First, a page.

The Federal Energy Regulatory Commission just took its strongest step yet to initiate markets for energy storage across the nation.
The commission, which governs interstate power transmission and wholesale markets, proposed a rule Thursday that would require each regional transmission organization and independent system operator to create rules for energy storage to participate in wholesale markets. The new regulations would have to recognize "the physical and operational characteristics of electric storage resources," which differ from traditional grid infrastructure in that they can act as both a load and a generator, and perform a multitude of functions if given the chance.
If approved, the proposed rule could greatly expand the role of energy storage in wholesale markets -- and the size of the industry itself. So far, storage has been relegated to the few areas that passed enabling policies.
The PJM grid operator created a frequency regulation market and became the largest U.S. market for energy storage. It has seen 250.5 megawatts of cumulative deployments since 2013, according to GTM Research. The California ISO established a "non-generator" resource type that allowed storage to compete in the markets, and California became the second most prolific U.S. market for energy storage, with 73.2 megawatts deployed.
ISOs and RTOs serve about 70 percent of the country, so if FERC requires all ISOs and RTOs to adopt similar policies, the geographically cloistered storage industry could quickly go nationwide.
"This isn't just clarifying existing rules; it's redefining the rules to acknowledge the fact that energy storage cannot adequately participate right now and changing the rules to accommodate it," said Daniel Finn-Foley, senior analyst for energy storage at GTM Research. "It's a really big deal."
The proposed rule also directs grid operators to adjust their rules so that distributed energy resource (DER) aggregators can compete in wholesale markets "under the participation model that best accommodates the physical and operational characteristics of its distributed energy resource aggregation." This could expand the market potential for a host of distributed resources, like demand response, energy efficiency, storage and renewables. The numerous companies with business strategies that hinge on aggregation will have a greatly expanded geographical scope.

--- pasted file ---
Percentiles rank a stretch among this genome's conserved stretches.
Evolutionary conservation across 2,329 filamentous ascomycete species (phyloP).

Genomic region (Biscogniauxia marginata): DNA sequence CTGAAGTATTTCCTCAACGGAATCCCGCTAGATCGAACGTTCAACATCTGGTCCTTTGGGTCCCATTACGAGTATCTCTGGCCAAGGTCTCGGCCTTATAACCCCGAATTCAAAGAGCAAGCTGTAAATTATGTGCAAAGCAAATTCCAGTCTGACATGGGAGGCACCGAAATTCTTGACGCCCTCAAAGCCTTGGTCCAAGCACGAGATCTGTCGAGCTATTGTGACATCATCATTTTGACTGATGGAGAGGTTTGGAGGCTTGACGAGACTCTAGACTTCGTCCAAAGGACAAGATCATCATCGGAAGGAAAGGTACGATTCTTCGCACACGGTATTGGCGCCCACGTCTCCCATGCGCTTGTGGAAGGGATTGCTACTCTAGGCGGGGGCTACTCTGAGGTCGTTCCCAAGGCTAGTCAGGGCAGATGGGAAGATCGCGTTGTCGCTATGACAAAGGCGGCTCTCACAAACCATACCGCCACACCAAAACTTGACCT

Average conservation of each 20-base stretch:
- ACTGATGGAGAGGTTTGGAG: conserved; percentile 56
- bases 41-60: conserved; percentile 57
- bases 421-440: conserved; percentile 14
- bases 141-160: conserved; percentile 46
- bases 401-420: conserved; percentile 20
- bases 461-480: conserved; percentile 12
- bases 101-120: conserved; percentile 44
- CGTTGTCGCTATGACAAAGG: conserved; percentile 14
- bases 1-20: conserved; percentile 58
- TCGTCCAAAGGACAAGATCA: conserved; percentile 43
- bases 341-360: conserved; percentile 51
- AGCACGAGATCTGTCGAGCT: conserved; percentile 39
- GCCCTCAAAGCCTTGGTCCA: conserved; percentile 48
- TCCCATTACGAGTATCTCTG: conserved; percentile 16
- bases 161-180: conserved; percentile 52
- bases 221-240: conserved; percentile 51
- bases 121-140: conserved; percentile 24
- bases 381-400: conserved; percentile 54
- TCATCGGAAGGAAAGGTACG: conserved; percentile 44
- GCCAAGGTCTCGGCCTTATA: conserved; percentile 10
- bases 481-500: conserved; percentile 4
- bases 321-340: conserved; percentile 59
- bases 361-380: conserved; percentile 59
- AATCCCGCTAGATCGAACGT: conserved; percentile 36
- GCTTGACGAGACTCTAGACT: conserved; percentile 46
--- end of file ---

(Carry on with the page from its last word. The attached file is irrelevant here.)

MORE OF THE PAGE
To be clear, this rule is by no means finalized. This announcement followed a request for information back in April. After publication of the proposal in the federal register, stakeholders will have 60 days to submit comments. At that point the commissioners will re-evaluate the rule in light of the new information submitted. They could pass it as-is, or pass a revised version, or keep deliberating.
Adding to the variables, President-elect Donald Trump will have an opportunity to appoint two new commissioners after taking office January 20, so the new blood could influence the direction of the final wording. Keen observers of the storage industry will want to keep their eyes on this process for the next few months -- and beyond.
"This will create at least a basic level of access for storage to all of the market products of each RTO and ISO," said Jason Burwen, policy and advocacy director at the Energy Storage Association, a storage industry group. But, he added, "Implementation matters. Each RTO and ISO will make decisions about how it wants to go about this."
The FERC proposal could accelerate the integration of storage into the grid far beyond the status quo trajectory, but ultimately the more local decisions will govern the details of how storage actually participates in the markets.
To learn more about this and other pressing storage industry developments, join Greentech Media for the U.S. Energy Storage Summit Dec. 7-8 in San Francisco. Now in its second year, the Summit will bring together utilities, financiers, regulators, technology innovators and storage practitioners for two full days of data-intensive presentations, analyst-led panel sessions with industry leaders and extensive, high-level networking. Learn more here.